New method of measuring the mass of supermassive black holes
In a letter to Nature, an international team of astronomers, including Marc Sarzi from the University of Hertfordshire, report the exciting discovery of a new way to measure the mass of supermassive black holes in galaxies. By measuring the speed with which carbon monoxide molecules orbit around such black holes, this new research opens the possibility of making these measurements in many more galaxies than ever before.
This new technique will help to understand the role that supermassive black holes played during the formation of galaxies.
A black hole is an object so dense that its gravity prevents anything, including light, from escaping. Supermassive black holes can be as much as a million to a billion times more massive than our Sun, and it is believed that most, if not all galaxies including the Milky Way,contain supermassive black holes at their centres - suggesting that the evolution of black holes and galaxies is very tightly linked.
Understanding the formation of the first galaxies, the way galaxies change over time, and the processes that have generated the variety of structures observed in nearby galaxies is one of the most active research areas in astrophysics.
Marc Sarzi, from the University of Hertfordshire’s Centre for Astrophysics Research, said: “There is an intriguing link between the mass of supermassive black holes and the mass of their host galaxies, but this is based only on quite a small number of estimates. Until now only three methods were used to measure the mass of supermassive black holes and these only work on relatively nearby galaxies. With this new technique, we have been able to show that we can measure black hole masses much further out in the universe, which will help understanding the role that supermassive black holes played during the formation of galaxies.”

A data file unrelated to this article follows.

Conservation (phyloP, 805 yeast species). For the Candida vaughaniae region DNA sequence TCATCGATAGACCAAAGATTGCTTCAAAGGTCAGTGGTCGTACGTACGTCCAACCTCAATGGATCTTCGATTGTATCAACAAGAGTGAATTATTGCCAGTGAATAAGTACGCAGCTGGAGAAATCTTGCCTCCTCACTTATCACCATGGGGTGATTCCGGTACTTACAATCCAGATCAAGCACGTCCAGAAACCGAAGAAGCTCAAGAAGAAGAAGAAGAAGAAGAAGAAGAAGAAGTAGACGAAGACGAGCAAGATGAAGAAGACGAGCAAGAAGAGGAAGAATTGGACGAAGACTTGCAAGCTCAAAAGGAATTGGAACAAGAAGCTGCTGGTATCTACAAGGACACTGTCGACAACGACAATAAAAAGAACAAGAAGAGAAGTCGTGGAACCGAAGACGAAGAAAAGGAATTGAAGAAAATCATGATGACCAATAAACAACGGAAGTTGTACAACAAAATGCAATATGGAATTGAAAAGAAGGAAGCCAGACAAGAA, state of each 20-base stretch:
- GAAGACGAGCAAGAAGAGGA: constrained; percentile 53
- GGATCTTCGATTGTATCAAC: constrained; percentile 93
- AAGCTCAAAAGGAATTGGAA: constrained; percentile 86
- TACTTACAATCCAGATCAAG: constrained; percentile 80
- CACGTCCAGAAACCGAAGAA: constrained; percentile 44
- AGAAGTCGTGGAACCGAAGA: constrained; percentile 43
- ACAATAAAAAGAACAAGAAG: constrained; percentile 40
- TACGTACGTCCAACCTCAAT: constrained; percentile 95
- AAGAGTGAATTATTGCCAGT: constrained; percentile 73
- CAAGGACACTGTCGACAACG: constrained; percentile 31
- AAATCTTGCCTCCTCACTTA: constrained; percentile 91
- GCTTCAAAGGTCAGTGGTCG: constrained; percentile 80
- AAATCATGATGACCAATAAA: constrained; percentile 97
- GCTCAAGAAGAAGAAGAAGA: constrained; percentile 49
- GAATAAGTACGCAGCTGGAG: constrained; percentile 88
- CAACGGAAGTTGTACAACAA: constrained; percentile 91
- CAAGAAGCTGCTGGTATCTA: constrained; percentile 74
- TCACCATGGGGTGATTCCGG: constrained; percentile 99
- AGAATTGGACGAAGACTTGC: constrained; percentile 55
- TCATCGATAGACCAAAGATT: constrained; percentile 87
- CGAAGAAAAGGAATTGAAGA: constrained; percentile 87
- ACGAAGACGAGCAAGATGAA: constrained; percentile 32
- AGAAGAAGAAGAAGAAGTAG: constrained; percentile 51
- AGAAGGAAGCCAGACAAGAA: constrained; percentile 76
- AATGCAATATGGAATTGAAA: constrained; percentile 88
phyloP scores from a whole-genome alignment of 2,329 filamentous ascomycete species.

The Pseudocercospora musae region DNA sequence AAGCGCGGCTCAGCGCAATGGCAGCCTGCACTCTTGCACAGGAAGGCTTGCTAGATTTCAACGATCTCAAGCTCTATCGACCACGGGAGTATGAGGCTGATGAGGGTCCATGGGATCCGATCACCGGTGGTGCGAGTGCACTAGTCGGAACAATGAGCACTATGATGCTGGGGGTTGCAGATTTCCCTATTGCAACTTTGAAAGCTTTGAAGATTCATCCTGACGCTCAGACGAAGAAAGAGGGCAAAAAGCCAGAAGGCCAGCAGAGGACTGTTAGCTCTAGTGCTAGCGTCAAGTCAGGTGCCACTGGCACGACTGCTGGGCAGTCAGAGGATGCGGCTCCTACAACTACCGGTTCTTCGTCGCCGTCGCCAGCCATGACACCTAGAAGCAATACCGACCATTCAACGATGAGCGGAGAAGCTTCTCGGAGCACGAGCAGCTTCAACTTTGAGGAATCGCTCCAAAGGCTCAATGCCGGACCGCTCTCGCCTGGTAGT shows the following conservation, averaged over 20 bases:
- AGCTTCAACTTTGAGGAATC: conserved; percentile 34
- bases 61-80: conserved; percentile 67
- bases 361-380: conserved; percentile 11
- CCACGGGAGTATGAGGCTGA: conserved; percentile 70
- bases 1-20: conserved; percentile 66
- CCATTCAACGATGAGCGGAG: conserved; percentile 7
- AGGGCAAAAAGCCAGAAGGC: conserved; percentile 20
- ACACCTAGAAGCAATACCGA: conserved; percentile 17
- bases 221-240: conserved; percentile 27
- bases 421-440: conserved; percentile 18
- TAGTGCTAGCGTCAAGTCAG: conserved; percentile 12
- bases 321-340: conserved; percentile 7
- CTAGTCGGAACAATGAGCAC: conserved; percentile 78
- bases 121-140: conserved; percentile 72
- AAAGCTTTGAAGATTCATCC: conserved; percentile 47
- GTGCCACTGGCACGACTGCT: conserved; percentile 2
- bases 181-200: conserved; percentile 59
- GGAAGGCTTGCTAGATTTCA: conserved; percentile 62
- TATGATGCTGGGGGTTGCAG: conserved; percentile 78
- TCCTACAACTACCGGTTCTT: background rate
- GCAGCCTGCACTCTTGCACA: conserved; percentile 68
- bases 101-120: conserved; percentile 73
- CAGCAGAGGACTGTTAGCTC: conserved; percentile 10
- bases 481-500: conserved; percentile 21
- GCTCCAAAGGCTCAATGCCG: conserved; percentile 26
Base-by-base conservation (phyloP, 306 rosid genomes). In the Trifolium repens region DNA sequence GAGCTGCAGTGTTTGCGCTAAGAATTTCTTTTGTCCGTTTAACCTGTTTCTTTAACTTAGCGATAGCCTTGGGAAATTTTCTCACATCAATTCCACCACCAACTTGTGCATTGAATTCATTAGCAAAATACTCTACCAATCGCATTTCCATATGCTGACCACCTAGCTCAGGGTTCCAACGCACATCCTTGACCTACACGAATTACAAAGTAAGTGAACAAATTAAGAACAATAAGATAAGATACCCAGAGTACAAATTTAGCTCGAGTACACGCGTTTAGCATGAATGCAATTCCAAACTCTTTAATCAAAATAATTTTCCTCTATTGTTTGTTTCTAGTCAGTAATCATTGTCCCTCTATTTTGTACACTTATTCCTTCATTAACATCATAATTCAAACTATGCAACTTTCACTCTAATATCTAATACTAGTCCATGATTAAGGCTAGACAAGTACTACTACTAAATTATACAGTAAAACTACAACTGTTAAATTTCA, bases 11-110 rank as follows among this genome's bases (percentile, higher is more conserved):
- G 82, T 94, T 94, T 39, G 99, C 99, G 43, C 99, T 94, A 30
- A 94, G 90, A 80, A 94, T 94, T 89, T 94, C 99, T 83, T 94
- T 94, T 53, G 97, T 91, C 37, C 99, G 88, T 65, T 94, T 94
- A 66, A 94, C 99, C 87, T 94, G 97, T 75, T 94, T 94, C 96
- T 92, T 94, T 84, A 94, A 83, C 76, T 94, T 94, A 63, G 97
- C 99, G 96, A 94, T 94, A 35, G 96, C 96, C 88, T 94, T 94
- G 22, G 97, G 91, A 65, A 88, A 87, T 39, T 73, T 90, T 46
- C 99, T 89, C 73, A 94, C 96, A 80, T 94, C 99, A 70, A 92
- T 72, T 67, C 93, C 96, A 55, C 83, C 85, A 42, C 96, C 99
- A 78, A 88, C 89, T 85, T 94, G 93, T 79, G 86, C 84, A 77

Tim Davis, lead author of the paper and from the European Southern Observatory, commented: “We observed carbon monoxide molecules in the galaxy we were monitoring using the Combined Array for Research in Millimeter-wave Astronomy (CARMA) telescope. With its super-sharp images we were able to zoom right into the centre of the galaxy and observe the gas whizzing around the black hole. This gas moves at a speed which is determined by the black-hole’s mass, and the distance from it. By measuring the velocity of the gas at each position, we can measure the mass of the black hole.”
The CARMA observations were rather challenging, but the new ALMA (Atacama Large Millimeter/submillimeter Array) telescope currently being built in Chile will allow this new technique to be applied more routinely to hundreds of galaxies in the nearby Universe.
For more information, please contact Julie Cooper, University of Hertfordshire Press Office on 01707 284095, Email:
Notes to Editor
Embargo: 18:00 GMT 30 January 2013
“A Black-hole mass measurement from molecular gas kinematics in NGC4526” is published in Nature on 31 January 2013.
For further information and image resources please visit: http://www.eso.org/~tdavis/BH_nature.php
Image caption: Image of Galaxy NGC4526 - the purple areas show the cold molecular gas which coincides with the dusty disk
About the Research Team
The international research team consists of:
Timothy A. Davis is based at the European Southern Observatory, and acknowledges funding support from the European Community's Seventh Framework Programme (/FP7/2007-2013/) under grant agreement No 229517.
Martin Bureau is based at University of Oxford and is supported by the rolling grants ‘Astrophysics at Oxford’ and from the UK Research Councils.
Michele Cappellari is based at University of Oxford and acknowledges support from a Royal Society University Research Fellowship.
Marc Sarzi is based at the Centre for Astrophysics Research at the University of Hertfordshire and acknowledges support from a Science and Technology Facilities Council (STFC) Advanced Fellowship.
Leo Blitz is based at the Department of Astronomy, University of California.
Support for CARMA construction was derived from the states of California, Illinois, and Maryland, the James S. McDonnell Foundation, the Gordon and Betty Moore Foundation, the Kenneth T. and Eileen L. Norris Foundation, the University of Chicago, the Associates of the California Institute of Technology, and the National Science Foundation. Ongoing CARMA development and operations are supported by the National Science Foundation under a cooperative agreement, and by the CARMA partner universities.
The Atacama Large Millimeter/submillimeter Array (ALMA), an international partnership of Europe, North America and East Asia in cooperation with the Republic of Chile, is the largest astronomical project in existence. ALMA will be a single telescope of revolutionary design, composed initially of 66 high precision antennas located on the Chajnantor plateau, 5000 meters altitude in northern Chile.
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